It’s a program that took inmate visitation from face to face to behind a computer screen.

“I can go to the zoo and see a wild animal in the flesh, but I can’t even see my own daughter,” Laura Barr, mother of a Knox County inmate, said.

Instead of friends and family in Knox County talking with their incarcerated loved one in person, for the past few years, their mode of communication has been through a live video kiosk, located at the detention facility’s visitor center. 

Those who use it say conversation does not always go smoothly. 

“There’s no eye-to-eye contact and if we move, it goes out of focus,” Barr said. “It gets blurry and there’s a delay.”

The other option is to skip the drive down to the jail and hold live visitations right from one’s home, as long as they have the proper technology. 

“I don’t have access to a computer to do that,” Barr said. 

Families also need to be able to afford the 30 minute video chats.

“For every remote video call, a family has to pay $6 for the call and the county government didn’t pay a dime to install or operate the system, so they don’t need to charge that high of a rate,” attorney Tex Pasley said. 

The idea behind this alternative to in-person jail visits was to reduce visitation traffic, which requires less jail staff.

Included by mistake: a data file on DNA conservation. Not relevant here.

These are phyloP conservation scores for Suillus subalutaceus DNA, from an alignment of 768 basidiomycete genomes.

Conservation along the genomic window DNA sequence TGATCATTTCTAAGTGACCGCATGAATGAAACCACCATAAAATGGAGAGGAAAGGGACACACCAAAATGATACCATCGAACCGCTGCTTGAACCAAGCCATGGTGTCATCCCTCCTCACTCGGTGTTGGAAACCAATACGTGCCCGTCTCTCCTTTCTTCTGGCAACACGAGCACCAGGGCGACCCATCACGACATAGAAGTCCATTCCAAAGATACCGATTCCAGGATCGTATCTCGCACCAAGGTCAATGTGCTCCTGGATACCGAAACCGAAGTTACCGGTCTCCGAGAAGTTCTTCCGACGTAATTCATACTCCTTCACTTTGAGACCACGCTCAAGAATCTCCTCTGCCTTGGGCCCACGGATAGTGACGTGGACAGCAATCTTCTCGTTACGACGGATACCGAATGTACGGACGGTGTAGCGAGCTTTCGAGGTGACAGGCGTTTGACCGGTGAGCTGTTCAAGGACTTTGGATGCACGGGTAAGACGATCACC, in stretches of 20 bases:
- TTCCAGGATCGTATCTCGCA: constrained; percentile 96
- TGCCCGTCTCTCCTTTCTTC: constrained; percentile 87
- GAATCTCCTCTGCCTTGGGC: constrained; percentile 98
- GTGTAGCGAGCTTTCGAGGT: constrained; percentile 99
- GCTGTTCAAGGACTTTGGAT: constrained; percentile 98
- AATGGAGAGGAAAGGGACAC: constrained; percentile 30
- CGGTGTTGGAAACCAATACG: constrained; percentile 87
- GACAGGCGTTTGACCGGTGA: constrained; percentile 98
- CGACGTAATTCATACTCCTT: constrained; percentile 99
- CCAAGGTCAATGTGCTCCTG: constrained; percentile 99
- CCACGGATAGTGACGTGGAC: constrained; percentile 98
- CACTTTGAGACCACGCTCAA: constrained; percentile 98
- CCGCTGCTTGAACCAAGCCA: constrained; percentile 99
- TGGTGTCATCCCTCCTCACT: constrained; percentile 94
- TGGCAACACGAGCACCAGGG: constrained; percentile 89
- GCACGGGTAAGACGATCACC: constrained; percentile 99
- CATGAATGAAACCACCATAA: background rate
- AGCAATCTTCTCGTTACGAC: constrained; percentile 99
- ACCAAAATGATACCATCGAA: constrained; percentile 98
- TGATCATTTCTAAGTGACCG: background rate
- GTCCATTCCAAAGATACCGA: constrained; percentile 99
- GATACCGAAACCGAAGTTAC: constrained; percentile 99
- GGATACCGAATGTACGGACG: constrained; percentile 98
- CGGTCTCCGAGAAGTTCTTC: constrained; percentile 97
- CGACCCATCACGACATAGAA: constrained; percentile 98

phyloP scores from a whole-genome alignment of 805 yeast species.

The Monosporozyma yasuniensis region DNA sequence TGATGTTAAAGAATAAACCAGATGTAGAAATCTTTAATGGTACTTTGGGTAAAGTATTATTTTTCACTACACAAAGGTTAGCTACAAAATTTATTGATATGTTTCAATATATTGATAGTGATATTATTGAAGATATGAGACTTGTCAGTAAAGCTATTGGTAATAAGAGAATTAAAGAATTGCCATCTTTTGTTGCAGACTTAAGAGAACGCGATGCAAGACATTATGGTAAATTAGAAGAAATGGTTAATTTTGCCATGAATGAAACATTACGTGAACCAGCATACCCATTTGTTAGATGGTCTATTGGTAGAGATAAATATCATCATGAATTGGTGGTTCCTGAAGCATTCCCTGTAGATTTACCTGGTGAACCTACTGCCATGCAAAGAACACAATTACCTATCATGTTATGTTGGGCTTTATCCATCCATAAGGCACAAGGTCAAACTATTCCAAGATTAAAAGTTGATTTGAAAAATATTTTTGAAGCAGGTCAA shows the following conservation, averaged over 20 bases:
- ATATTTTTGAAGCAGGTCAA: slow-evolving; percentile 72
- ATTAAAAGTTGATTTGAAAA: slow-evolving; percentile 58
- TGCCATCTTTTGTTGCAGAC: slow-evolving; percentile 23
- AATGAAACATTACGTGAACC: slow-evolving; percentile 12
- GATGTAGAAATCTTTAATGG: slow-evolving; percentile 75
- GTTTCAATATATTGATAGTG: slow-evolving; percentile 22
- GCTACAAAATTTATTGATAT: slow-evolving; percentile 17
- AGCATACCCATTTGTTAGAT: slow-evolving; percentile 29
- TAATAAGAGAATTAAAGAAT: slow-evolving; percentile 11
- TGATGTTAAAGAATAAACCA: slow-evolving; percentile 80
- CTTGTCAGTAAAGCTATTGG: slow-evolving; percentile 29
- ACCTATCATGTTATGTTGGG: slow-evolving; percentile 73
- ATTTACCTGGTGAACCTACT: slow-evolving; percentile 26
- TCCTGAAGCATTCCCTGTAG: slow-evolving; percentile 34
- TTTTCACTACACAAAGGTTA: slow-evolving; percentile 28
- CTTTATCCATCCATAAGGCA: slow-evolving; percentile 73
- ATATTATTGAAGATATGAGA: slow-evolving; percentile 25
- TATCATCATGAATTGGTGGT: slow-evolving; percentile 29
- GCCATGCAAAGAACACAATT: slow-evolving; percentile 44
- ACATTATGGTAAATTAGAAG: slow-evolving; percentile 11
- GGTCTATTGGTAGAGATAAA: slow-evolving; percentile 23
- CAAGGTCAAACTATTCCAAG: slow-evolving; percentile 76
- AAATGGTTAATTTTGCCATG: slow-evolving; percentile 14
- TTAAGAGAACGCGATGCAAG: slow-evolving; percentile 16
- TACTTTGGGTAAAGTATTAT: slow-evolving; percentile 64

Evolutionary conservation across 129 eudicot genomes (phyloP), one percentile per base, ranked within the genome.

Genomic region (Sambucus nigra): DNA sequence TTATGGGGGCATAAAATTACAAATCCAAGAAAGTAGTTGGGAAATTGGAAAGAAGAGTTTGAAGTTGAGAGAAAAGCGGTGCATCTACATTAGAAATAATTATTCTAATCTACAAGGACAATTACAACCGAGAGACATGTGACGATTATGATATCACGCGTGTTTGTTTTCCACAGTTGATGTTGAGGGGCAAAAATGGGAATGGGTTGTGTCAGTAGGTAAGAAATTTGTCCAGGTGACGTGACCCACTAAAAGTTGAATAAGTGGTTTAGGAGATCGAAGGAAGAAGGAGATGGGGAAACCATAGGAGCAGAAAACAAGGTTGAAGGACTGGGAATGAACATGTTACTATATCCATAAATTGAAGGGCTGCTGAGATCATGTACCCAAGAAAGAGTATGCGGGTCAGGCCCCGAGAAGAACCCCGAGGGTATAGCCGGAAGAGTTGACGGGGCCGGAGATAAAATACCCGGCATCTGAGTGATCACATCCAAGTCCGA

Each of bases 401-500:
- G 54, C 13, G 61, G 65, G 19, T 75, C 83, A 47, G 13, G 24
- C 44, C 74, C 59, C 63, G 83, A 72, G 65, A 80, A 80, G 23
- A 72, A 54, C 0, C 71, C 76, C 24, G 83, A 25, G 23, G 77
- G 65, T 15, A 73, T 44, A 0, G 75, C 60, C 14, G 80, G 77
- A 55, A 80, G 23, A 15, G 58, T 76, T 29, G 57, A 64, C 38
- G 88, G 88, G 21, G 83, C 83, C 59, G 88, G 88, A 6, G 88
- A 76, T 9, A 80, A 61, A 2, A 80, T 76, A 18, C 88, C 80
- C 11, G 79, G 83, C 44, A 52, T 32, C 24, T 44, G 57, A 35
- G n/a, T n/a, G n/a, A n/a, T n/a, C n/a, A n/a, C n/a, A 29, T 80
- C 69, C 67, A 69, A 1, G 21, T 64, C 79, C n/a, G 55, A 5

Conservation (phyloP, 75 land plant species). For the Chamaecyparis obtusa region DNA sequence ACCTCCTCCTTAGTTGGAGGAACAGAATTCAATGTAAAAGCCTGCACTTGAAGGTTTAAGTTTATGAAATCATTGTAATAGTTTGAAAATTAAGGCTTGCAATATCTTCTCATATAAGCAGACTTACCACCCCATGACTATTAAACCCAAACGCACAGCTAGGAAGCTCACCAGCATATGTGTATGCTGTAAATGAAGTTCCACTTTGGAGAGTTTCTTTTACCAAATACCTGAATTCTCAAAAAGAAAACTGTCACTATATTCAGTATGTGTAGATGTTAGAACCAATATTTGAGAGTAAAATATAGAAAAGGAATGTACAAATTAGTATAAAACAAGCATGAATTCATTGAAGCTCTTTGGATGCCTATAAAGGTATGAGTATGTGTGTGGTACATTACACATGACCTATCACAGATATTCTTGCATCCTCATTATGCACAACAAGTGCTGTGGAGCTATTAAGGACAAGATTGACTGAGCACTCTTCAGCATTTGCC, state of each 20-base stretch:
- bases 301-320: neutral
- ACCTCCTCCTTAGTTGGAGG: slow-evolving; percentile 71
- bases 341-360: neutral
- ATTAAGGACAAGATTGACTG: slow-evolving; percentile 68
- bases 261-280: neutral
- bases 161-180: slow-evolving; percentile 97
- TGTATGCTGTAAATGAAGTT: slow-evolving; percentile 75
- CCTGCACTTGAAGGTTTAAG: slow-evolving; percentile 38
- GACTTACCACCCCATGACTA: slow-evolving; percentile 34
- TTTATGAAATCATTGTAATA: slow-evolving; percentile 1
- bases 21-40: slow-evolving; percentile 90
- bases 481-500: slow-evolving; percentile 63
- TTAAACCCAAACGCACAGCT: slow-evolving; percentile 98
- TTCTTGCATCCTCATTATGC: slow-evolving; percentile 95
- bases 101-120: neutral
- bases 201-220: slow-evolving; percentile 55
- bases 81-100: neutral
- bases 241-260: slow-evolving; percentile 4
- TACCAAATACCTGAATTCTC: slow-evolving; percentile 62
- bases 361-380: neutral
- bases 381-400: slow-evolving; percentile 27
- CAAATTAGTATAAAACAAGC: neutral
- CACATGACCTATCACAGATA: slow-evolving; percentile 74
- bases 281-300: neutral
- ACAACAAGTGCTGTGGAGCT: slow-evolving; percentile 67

The hope was to also prevent drugs from trickling into the jail and reduce violence. A coalition is coming together to challenge whether banning in-person visits was a good idea.

“Clearly most people would prefer in-person contact and there’s research showing that that’s actually better for people,” Pasley said. 

Addie Arbach’s father was in prison, and she said those in-person interactions meant the world to her family.

“I know personally that connection means everything and we’re keeping people disconnected. We’re punishing families, and it’s not right.”

The group points to research that shows no decrease in reported cases of contraband and an increase in violence since the ban was enacted in 2014. 

“The number of assaults has actually increased, so we would argue against their contention that this is improving safety and reducing the flow of contraband,” Pasley said. 

According to open records documents the coalition obtained from the sheriff’s office, 50 cents of every dollar paid for a video call goes into the county’s general revenue fund.

Research also shows the rate of assaults has increased an average of one assault per 100 inmates since the ban.

The coalition agrees there should be the option of video chats, but the group also believes that friends and family deserve the choice of having that in-person meeting with their loved one.